Search & Replace using Regular Expressions

This is the third part of my blog series on regular expressions. In the first two parts I introduced basic and complex regular expressions. Now it is time to use them in practice. This post will show you how to use regular expressions in search and replace operations.  The upcoming parts will explain the usage of regular expressions in multiple programming languages.

Search & Replace

If you are working with large textfiles you may run into a specific problem a lot: replacing a string that varies a little from time to time. One example could be a log file. Another one could be a big .csv file. Maybe you want to change the format of all dates. You can not include every possible date in a simple replace operation. Imagine a .json file with thousands of entries like this:

[
    {
        "date": "20171231"
    },
    {
        "date": "20160131"
    },
    {
        "date": "20050615"
    },
    {
        "date": "19990101"
    },
    {
        "date": "19630523"
    },
    {
        "date": "19780811"
    }
]

Assume you want to change the date format to mm/dd/yyyy. That is a task where regular expression excel. I chose to use Visual Studio Code for these type of problems. The standard search window offers regular expressions. Just activate them by clicking the marked symbol in the screenshot. 

Now you need a regular expression that uses groups and matches the substrings you want to edit. I chose the following RegEx to find the dates:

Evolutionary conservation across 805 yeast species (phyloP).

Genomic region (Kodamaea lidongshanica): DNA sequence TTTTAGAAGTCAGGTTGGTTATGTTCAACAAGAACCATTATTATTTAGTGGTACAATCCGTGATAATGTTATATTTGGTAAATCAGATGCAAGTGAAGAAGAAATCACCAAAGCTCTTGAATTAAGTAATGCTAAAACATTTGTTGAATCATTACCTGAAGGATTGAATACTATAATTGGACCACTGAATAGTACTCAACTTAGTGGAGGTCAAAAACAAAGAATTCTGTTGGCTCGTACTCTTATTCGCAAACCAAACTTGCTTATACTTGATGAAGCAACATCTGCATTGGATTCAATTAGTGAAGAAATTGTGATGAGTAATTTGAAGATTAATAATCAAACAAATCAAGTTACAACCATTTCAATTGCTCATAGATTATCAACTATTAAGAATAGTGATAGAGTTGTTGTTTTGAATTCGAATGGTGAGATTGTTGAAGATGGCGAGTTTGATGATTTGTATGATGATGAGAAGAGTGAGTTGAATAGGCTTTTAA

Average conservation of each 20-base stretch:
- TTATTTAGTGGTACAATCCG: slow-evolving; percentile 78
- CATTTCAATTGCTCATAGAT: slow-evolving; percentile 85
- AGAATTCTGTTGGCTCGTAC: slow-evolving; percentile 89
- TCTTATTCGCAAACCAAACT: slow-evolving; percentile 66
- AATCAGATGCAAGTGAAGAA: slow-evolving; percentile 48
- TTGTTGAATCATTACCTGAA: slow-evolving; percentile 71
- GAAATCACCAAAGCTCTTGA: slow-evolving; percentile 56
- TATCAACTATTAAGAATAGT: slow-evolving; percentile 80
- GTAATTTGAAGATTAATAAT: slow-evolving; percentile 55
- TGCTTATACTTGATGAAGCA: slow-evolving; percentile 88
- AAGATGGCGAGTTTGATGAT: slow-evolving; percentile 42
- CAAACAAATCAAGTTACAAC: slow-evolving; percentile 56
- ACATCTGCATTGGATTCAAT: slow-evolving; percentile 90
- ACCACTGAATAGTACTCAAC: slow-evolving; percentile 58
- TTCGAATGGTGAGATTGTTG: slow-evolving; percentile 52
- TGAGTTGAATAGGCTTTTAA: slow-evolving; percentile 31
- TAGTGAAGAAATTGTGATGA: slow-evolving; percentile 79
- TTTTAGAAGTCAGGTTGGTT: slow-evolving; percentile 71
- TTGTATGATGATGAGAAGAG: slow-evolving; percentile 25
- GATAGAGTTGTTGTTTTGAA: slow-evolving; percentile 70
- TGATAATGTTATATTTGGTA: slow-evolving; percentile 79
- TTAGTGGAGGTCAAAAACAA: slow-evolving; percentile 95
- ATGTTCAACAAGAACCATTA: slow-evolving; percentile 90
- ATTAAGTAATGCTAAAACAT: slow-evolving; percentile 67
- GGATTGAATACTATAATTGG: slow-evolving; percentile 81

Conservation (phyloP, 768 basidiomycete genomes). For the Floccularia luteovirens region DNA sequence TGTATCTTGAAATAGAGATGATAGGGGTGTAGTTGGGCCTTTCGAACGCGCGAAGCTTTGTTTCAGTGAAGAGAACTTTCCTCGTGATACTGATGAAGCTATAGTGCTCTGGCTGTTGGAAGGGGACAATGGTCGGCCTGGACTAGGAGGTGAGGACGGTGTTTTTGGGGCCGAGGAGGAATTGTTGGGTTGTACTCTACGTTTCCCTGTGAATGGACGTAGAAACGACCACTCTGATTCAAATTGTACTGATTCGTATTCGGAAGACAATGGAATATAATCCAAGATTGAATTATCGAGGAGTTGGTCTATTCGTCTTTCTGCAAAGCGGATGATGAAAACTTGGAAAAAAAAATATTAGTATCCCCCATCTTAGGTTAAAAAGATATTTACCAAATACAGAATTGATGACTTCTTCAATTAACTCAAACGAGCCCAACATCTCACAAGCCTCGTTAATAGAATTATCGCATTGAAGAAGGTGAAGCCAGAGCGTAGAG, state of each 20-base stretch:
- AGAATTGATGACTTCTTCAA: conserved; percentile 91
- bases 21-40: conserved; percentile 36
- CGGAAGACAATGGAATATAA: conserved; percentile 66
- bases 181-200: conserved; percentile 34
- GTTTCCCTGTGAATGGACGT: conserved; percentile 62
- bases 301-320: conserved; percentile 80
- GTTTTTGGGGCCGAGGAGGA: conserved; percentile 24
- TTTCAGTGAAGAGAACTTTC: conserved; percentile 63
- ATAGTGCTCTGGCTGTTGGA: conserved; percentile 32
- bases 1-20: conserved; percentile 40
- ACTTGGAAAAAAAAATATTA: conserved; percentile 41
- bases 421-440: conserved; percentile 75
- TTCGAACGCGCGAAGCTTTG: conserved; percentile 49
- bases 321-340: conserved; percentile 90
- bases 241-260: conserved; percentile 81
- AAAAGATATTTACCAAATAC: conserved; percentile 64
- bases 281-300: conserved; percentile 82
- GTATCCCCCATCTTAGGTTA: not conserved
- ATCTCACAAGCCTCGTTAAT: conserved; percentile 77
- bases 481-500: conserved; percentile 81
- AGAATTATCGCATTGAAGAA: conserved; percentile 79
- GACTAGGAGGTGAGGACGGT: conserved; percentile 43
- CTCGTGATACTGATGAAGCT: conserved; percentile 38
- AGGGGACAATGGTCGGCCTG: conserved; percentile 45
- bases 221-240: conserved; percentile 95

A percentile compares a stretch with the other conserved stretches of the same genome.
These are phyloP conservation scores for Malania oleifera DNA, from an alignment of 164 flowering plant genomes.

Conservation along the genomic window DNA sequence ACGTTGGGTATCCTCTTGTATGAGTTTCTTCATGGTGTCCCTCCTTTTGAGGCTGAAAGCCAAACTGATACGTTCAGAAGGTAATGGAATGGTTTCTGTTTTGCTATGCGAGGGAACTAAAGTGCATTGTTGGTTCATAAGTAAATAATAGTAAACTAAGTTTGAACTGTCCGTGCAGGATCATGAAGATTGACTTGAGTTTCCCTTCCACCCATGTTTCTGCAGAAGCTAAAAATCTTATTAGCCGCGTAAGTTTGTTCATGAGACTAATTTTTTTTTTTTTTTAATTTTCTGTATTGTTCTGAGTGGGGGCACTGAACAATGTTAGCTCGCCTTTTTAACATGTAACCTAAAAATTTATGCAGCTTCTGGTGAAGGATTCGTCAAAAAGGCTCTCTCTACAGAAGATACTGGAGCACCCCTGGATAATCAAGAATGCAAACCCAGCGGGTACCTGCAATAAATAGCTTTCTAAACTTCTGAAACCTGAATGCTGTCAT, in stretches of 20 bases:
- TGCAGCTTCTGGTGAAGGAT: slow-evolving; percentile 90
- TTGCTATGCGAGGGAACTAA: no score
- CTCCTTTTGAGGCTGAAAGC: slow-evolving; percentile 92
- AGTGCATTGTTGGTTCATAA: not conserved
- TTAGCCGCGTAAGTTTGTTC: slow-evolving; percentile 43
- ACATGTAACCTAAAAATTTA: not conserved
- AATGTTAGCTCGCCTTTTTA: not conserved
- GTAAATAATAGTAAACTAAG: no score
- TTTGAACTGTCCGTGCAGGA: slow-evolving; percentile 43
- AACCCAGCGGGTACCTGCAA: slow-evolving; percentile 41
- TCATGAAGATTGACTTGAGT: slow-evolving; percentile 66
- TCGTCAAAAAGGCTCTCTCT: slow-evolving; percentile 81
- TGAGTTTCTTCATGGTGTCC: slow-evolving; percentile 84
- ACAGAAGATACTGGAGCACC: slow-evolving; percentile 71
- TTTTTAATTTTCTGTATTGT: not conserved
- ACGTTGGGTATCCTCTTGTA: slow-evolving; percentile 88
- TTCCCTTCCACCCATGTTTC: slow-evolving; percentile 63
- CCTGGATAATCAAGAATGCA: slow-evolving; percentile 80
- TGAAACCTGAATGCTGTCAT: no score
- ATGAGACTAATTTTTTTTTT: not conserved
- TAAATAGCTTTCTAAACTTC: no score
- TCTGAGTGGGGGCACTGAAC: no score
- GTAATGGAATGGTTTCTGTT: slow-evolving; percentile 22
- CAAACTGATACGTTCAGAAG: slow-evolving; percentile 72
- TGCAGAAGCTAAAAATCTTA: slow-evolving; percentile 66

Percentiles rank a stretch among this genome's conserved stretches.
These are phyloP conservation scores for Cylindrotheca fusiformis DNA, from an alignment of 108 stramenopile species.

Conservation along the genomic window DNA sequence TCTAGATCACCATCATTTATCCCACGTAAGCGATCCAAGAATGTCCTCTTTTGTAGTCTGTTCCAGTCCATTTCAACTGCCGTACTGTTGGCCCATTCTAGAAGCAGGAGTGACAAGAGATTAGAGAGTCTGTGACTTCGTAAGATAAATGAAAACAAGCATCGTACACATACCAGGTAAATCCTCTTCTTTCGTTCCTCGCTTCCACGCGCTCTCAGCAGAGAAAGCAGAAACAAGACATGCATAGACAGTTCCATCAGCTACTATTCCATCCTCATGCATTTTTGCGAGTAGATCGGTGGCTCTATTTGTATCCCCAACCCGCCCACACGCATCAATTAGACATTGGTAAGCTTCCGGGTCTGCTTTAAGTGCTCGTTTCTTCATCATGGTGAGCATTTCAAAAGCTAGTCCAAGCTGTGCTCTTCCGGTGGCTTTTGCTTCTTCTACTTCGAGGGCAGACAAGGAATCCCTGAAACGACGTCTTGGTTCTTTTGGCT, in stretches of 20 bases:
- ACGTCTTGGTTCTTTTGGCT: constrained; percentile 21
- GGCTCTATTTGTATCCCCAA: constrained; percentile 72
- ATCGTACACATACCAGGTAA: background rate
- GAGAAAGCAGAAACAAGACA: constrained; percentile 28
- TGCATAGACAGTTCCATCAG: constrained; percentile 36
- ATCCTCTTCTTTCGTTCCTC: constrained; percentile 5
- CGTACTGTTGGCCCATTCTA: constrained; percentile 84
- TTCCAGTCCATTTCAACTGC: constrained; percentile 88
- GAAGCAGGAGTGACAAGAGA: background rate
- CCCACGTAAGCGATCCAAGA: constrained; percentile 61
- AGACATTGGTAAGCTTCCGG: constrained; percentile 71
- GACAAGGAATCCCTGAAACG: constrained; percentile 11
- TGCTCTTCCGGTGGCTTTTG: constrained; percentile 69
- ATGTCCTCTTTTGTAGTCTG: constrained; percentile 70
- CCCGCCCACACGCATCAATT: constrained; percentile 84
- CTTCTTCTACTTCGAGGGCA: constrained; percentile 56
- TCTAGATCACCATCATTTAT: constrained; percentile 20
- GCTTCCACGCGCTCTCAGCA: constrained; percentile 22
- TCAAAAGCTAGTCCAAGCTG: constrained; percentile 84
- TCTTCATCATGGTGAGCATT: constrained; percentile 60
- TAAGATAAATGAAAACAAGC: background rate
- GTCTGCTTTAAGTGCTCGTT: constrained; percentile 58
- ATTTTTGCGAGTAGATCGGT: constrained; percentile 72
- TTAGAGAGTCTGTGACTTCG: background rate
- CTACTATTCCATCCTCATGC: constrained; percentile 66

/"((19|20)[0-9]{2})(0[0-9]|1[0-2])([0-2][0-9]|3[0-1])"/

As you can see I limited the possible year range from 1900 to 2099 as I am fairly certain that my document won't contain any dates outside that range. The following screenshot shows I my RegEx worked in Visual Studio Code.

 Activate regular expressions in the Visual Studio Code search

Activate regular expressions in the Visual Studio Code search

 The regular expression matched all the dates in the .json file.

The regular expression matched all the dates in the .json file.

To change the date format you need to replace the matches with other content. But since you want to reuse the existing date you have to reference the groups (or submatches). You can do this with the dollar sign ($). A great way to test if you replace strategy works is an online RegEx editor like regexr.com. It offers several tools including a replace tool. The following screenshot shows my replacement strategy.

 Use tools like regexr.com to test your replacement strategy

Use tools like regexr.com to test your replacement strategy

As you can see in the picture the replacement works. I reference the groups 1, 3 and 4 to get the year, the month and the date. Now I can use this replacement strategy to edit my .json file. See how Visual Studio Code executes the replacement.

 The file in Visual Studio Code before ...

The file in Visual Studio Code before ...

 ... and after the replace operation

... and after the replace operation

With this knowledge you can speed up a lot of tasks involving large text files without a single line of code. This conclude the first post about regular expressions in practice. If you have any ideas on how to improve this post just leave a comment or tweet at me.